Tuesday, February 27, 2007

100 Greatest Red Sox >> #57 Billy Goodman

Billy Goodman, UT, #10 (1947-1957)

1177 G, 1344 H, 14 HR, 464 RBI, .306 AVG, .381 OBP, .387 SLG

Long before Ryan Freel and Chone Figgins made being a utility player cool, there was Billy Goodman, a man of many positions for the Sox during the post-war era. Here’s a quick trivia question for you. Who was the last player to lead the league in batting average while playing at least 20 games at 3 different positions? Yup, Billy Goodman did it when hit .354 in 1950 while playing 45 games in the outfield, 27 games at third, and 21 games at first (as well as 5 games at second and 1 at short). Goodman played in Boston for 9 full years, played five different positions, and he played them all well. As a member of the Red Sox he played 578 games at second, 393 at first, 102 in the outfield (left and right field), 50 at third, and 1 at short.

Goodman broke into the league in 1948 as the team’s regular firstbaseman and was part of a powerful Red Sox line up that scored 907 runs and finished in second place. Goodman hit .310 with a .414 OBP as a rookie although he hit just 1 HR. It was the first of many typical seasons for the utility player. He would hit .293 or better in his first 11 years in the majors (9 of them in Boston). He had absolutely no power (19 HR in 5644 major league AB’s and his career SLG of .378 was just .002 points better than his career OBP of .376), but was always able to work the count and managed to walk more than twice as many times as he struck out.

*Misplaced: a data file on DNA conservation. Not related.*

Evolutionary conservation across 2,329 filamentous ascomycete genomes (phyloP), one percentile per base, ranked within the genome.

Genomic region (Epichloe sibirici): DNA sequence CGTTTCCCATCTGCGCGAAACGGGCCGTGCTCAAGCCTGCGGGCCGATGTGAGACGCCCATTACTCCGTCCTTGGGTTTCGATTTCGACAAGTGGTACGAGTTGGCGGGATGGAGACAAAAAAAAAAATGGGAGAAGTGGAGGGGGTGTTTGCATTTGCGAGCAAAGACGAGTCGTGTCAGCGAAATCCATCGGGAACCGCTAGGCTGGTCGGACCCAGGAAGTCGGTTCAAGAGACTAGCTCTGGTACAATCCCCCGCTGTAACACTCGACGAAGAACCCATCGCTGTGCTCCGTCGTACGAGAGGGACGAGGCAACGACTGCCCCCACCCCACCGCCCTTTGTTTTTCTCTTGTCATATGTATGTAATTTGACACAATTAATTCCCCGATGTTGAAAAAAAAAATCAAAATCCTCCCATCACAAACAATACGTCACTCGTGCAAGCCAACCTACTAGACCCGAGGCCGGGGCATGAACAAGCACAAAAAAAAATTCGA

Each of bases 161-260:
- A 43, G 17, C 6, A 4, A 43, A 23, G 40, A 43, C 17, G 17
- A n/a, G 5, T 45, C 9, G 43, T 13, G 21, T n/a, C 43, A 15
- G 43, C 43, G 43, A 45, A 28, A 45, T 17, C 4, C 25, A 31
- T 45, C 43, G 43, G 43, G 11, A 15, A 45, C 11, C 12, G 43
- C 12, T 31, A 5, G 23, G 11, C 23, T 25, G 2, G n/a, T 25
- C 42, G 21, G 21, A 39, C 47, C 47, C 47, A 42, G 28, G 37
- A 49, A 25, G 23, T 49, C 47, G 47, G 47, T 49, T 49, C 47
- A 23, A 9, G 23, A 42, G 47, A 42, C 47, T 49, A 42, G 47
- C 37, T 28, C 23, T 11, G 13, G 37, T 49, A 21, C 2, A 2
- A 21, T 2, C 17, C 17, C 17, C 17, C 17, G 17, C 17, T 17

His tenure with the Red Sox ended in 1957. The team had a regular player at every position and with no place to use Goodman he had managed just 16 AB’s by June 14th when they traded him to Baltimore as part of a 7 player deal. He played in the majors for 5 more years until the age of 36.

The year of Goodman’s batting title, 1950, was also his best season as he set career highs in HR (4), RBI (68), AVG (.354), OBP (. 427), and SLG (.455). He scored 100 runs just once and his career high in steals was 8. He hit .306 as a member of the Red Sox, 11th all-time, and his .381 OBP is good enough for 14th all-time.

Goodman died from cancer at the age of 58 in Sarasota, FL in 1984.

1 comment:

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